The Appeal by an employer (“Fundy Linen”) from the decision of the Appeals Tribunal allowing an injured employee’s claim to obtain barrier-free housing was allowed due to bias and the matter was remitted to the Workplace Health, Safety and Compensation Commission (the “Commission”)

Administrative law – Decisions of administrative tribunals – Workers Compensation Boards – Discretion of court – Workers compensation – Benefits – Housing – Interpretation of legislation – Judicial review – Witnesses – Member of Legislative Assembly – Bias – Waiver of claim for bias

Fundy Linen Service Inc. v. New Brunswick (Workplace Health, Safety and Compensation Commission), [2009] N.B.J. No. 41, New Brunswick Court of Appeal, February 26, 2009, W.S. Turnbull, J.Z. Daigle and J.T. Robertson JJ.A.

An employee of Fundy Linen sustained a work-related injury to her leg that impaired her mobility. The Commission provided the worker with $25,000.00 for her permanent physical impairment and paid her long-term disability benefits. The Commission found that the employee’s claim for financial assistance to purchase a barrier-free residence was beyond the Commission’s scope of responsibility. The employee successfully appealed that decision to the Appeals Tribunal, which directed the Commission to provide the employee with assistance in searching for alternative accommodation that could provide her with a barrier-free residence. Fundy Linen appealed this decision arguing that the Tribunal lacked the authority to provide housing assistance for workers on long-term disability payments and that the Tribunal’s decision was voidable on the basis of Tribunal bias. A local member of the Legislative Assembly made submissions on behalf of the employee before the Appeals Tribunal. The local member had informed the Tribunal that he had been a former member of the Tribunal and that he had earlier informed the president of the Commission that he could overrule the Commission’s decision. The local member then testified that the president said there was no doubt that the Panel would look at this very seriously and probably accept it. The Commission argued that since the employer did not participate in the hearing before the Tribunal, the employer waived its right to raise the bias and interpretative issues.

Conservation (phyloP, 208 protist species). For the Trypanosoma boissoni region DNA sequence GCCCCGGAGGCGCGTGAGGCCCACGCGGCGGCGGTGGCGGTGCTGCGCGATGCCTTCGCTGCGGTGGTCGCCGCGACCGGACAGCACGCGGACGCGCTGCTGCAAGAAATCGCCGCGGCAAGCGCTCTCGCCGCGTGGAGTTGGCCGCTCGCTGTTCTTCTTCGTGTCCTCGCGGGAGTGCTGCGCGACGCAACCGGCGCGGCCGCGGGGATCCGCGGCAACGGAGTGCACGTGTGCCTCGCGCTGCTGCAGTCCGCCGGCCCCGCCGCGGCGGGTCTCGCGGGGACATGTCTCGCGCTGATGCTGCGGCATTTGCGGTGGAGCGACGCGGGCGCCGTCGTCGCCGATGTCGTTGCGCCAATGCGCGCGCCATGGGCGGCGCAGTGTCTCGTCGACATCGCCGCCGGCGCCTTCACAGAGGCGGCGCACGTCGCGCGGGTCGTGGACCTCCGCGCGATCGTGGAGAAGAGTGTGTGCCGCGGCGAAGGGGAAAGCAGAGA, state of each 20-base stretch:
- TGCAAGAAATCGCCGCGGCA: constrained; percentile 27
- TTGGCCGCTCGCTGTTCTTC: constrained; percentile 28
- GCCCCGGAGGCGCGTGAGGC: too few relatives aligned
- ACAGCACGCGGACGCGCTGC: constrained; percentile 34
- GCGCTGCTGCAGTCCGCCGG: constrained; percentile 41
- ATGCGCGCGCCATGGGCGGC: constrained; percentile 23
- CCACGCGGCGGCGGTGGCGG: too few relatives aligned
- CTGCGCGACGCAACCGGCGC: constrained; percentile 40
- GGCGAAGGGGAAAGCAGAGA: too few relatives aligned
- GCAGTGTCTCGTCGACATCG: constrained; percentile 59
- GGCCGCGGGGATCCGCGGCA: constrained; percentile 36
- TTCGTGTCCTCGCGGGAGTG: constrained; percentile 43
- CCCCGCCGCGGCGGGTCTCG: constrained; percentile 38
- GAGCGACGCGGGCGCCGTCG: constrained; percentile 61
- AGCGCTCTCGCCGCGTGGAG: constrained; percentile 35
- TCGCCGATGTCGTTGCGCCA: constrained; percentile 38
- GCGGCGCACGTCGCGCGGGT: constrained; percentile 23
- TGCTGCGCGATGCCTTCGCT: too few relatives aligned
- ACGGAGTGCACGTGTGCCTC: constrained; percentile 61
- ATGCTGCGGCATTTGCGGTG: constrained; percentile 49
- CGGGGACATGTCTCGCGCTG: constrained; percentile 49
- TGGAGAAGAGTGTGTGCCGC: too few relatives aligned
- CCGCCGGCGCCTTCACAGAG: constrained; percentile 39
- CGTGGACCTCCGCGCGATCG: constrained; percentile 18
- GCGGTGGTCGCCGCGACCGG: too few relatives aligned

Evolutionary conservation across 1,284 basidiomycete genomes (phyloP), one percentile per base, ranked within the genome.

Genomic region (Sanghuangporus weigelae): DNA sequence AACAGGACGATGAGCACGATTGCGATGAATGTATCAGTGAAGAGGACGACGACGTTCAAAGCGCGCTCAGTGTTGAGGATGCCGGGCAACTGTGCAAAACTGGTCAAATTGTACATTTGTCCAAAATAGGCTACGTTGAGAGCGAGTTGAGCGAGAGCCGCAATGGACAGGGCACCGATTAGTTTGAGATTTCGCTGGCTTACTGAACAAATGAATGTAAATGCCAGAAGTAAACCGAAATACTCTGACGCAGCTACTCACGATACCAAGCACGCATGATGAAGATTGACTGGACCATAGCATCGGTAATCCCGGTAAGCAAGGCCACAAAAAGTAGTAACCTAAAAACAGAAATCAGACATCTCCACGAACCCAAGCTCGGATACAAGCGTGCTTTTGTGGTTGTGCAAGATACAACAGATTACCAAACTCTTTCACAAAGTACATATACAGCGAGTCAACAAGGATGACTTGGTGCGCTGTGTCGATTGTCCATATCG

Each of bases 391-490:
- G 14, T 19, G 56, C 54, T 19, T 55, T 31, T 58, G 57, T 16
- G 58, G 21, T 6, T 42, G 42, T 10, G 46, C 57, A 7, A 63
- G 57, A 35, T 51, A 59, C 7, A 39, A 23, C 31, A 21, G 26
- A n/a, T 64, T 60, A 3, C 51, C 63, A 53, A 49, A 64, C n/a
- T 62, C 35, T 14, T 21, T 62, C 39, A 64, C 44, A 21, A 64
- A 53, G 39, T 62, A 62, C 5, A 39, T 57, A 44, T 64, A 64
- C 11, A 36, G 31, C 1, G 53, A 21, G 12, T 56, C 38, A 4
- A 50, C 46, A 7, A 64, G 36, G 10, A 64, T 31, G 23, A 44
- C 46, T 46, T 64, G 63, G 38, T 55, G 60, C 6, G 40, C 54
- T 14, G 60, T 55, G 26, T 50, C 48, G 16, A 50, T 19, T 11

The Court of Appeal held that the doctrine of waiver should not apply to the allegation of Tribunal bias. Although Fundy Linen knew that the local member would testify before the Tribunal, Fundy Linen could not anticipate that the member would act as the employee’s advocate. This was a proper case for the Court to exercise its residual discretion to deal with the merits of the bias allegation, notwithstanding the application of the waiver doctrine. The local member’s conduct before the Commission and the Tribunal raised the appearance of improper interference with the administrative decision-making process. As the Tribunal lacked structural independence, it was impermissible for members of the executive branch of government or of elected members from the governing party to assume the role of advocate before the Tribunal on behalf of a constituent who is seeking to gain access to a public benefit. These elected members of the Legislative Assembly should not testify before a tribunal unless a case for exceptional circumstances could be made out to the Tribunal’s satisfaction. Here, the local member assumed the dual role of advocate and witness. His testimony went much further and reinforced the need for rules that restricted the participation of local members in tribunal hearings. The testimony of the local member made the Tribunal vulnerable to allegations that it might have been influenced in deciding as it did.

In the result, the Appeal was allowed and the matter was remitted to the Commission for reconsideration.

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